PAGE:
Is November the most exciting month for Sydney art lovers? Maybe. This month, both the Art Gallery of NSW and Museum of Contemporary Art are unveiling their summer blockbusters: Japan Supernatural at AGNSW and Cornelia Parker at the MCA.
You've also got a few days left to check out Sculpture by the Sea, or get a glimpse at our artistic past in Making Art Public: 50 Years of Kaldor Public Art Projects.
The best art in Sydney in November
For the last two years, the Art Gallery of NSW has focussed on Europe in its big summer exhibitions: the Netherlands in Rembrandt and the Dutch Golden Age (2017-18), and Russia and France in Masters of Modern Art from the Hermitage (2018-19). But this summer is all about Japan with an epic exhibition of more than 200 artworks from artists past and present.
The Museum of Contemporary Art's summer blockbuster slot has attracted some pretty big names in recent years, with shows from Pipilotti Rist, David Goldblatt, Yoko Ono and Grayson Perry. For 2019-20, it's Cornelia Parker's turn. Parker is considered one of England's biggest and most influential art stars from the last few decades.
In 1973, the Sydney Opera House opened and our city was making headlines around the world. But a little further south, in the Strand arcade, another cultural revolution was happening: Jenny Kee opened her Flamingo Park Frock Salon. Her creative partnership with Linda Jackson has proven one of the most influential in design, and is being celebrated in this major survey of their work at the Powerhouse Museum.
For ten years now, Judith Neilson's four-storey temple of contemporary Chinese art has stood proudly in Chippendale, showcasing an enviable collection of bold, playful and frequently provocative work.
Beijing-born Guan Wei is one of the most provocative and distinctive artists making work in Australia today, about both China and his adopted homeland, and the connection between the two nations. He first left China for Australia in 1989, following the protests in Tiananmen Square, and has divided his time between Sydney and Beijing since then.
Australia hasn't produced that many superstar painters in recent decades (or at least not that many that have reached that status just yet) but Ben Quilty's work is known across the country for its vivid, luscious and tormented quality, all realised in oils. This exhibition is Quilty's first major survey in more than a decade and covers 15 years of his work.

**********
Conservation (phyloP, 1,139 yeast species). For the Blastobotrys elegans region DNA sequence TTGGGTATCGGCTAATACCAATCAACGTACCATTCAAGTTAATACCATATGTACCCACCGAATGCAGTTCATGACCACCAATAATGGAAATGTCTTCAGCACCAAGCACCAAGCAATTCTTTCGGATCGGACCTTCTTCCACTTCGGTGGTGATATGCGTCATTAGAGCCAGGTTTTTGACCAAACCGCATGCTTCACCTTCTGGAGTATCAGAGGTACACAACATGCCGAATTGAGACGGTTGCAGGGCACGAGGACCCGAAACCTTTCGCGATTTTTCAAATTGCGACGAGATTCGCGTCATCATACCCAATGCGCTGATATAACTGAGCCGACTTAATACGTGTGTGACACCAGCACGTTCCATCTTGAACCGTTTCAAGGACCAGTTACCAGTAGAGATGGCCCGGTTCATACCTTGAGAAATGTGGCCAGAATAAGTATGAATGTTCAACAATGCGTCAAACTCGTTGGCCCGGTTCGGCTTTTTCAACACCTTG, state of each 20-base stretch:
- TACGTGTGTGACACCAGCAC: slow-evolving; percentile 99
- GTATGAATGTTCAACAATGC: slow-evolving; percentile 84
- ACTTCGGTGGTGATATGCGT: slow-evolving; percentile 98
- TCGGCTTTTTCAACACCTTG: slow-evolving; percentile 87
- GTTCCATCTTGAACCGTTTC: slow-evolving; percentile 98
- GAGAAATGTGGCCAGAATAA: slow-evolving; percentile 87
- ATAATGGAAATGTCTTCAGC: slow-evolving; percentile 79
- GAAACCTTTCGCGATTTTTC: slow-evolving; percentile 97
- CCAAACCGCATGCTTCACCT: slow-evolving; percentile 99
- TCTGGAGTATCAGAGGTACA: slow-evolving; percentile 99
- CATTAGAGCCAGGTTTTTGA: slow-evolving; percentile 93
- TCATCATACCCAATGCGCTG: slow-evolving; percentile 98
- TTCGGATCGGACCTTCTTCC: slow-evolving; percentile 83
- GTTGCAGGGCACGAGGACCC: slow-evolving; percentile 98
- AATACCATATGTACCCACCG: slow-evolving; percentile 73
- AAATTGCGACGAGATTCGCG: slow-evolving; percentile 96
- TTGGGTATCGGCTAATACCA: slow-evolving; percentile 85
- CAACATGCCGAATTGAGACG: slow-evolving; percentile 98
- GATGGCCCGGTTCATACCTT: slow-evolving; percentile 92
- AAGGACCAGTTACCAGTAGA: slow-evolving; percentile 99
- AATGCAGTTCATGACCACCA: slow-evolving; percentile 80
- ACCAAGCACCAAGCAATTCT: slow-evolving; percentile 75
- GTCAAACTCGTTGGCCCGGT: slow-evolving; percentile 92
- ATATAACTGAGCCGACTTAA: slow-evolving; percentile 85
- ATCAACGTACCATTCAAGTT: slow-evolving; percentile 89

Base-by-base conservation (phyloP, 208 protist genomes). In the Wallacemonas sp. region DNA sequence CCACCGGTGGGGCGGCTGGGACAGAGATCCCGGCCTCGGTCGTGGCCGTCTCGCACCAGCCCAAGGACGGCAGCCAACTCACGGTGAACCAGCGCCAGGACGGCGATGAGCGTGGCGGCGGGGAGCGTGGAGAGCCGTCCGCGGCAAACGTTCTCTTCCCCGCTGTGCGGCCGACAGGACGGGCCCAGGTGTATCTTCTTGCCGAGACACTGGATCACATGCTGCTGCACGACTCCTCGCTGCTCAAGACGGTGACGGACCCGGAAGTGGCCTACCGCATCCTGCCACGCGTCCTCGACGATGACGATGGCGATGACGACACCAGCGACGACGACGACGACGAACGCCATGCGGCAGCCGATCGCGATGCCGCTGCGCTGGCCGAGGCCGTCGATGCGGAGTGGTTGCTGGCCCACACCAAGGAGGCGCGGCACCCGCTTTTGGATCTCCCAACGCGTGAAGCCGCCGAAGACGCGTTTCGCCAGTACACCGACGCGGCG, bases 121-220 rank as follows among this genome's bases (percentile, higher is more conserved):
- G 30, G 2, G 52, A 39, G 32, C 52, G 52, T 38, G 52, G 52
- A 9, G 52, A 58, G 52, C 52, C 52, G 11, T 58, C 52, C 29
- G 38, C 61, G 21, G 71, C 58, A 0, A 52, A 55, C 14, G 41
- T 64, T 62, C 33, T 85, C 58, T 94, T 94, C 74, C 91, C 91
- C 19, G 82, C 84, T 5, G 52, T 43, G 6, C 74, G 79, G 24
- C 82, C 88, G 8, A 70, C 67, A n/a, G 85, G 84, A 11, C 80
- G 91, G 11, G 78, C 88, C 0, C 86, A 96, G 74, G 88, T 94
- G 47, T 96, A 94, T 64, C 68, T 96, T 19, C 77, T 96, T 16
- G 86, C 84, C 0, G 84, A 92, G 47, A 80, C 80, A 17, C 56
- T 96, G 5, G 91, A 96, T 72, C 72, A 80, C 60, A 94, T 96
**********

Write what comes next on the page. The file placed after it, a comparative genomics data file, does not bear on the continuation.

Fifty years ago, John Kaldor changed Australian art history when he invited Christo and Jeanne-Claude to Sydney to wrap two and a half kilometres of coastline with white fabric. Fast forward half a century, and Kaldor has now staged 34 awe-inspiring public art projects from artists including Jeff Koons, Marina Abramovic, Gilbert & George, Jonathan Jones and Sol LeWitt.
Each year, the Museum of Contemporary Art invites an artist or curator to take the reins of Primavera, an exhibition for emerging artists under 35. The brief is simple: showcase artists from across Australia who they feel represent current trends or styles emerging in the next generation.
A Banksy retrospective, featuring more than 80 of his best-known works, and exhibited in a gallery space. Does it sound like something that the British artist – an anti-establishment icon – would ever approve? No, it doesn't – and it's not. The Art of Banksy is an entirely unauthorised exhibition, curated by the famously anonymous artist’s former manager, Steve Lazarides.
Australia’s richest art prize, the Doug Moran Portrait Prize, has been won by some of our most well known artists, including Robert Hannaford, Ben Quilty, Vincent Fantauzzo, Louise Hearman, Tim Storrier and Prudence Flint.
Recently, a lost archive of photos from the Sydney Morning Herald showed up in a bank vault in the US. Covering the 1950s through to the '80s, the photos reveal a vibrant city constantly evolving and growing. That's why the Northern Beaches Council recently purchased 3,500 photos from the archive, shot on the Northern Beaches or related to the Northern Beaches.
The National Portrait Gallery often stands in the shadow of the flashier National Gallery of Australia, but this summer it has a blockbuster exhibition all of its own. Celebrating 60 years of Vogue Australia, Women in Vogue brings together iconic portraits of the Australian women who have featured in the magazine’s pages over the years, including Kylie Minogue, Cate Blanchett and Elle McPherson.
This series of large photographs pairs images of nude women in forbidding, rugged landscapes with shots of the landscape itself. Melbourne-based artist Clare Plueckhahn was inspired by the 1992 book by Jungian psychoanalyst Dr Clarissa Pinkola Estés, Women Who Run with the Wolves: Myths and Stories of the Wild Woman.
On May 30, a very special temporary installation opened in the entrance to the Cutaway, the cathedral-like underground cultural space that is part of the Barangaroo urban renewal project. Commissioned by the Barangaroo Delivery Authority, ‘Wellama’ is a new, ten-minute filmed artwork that celebrates the connection of Aboriginal people to the land and portrays some of the rituals that have been practised here for thousands of years.
You know Sculpture by the Sea and you know Sculpture at Scenic World. Perhaps you even know Hidden at Rookwood Cemetery. But do you know about Eden Unearthed at Eden Gardens? It’s the annual outdoor sculpture exhibition that takes place among the flowers and plants at Macquarie Park’s popular display garden Eden Gardens.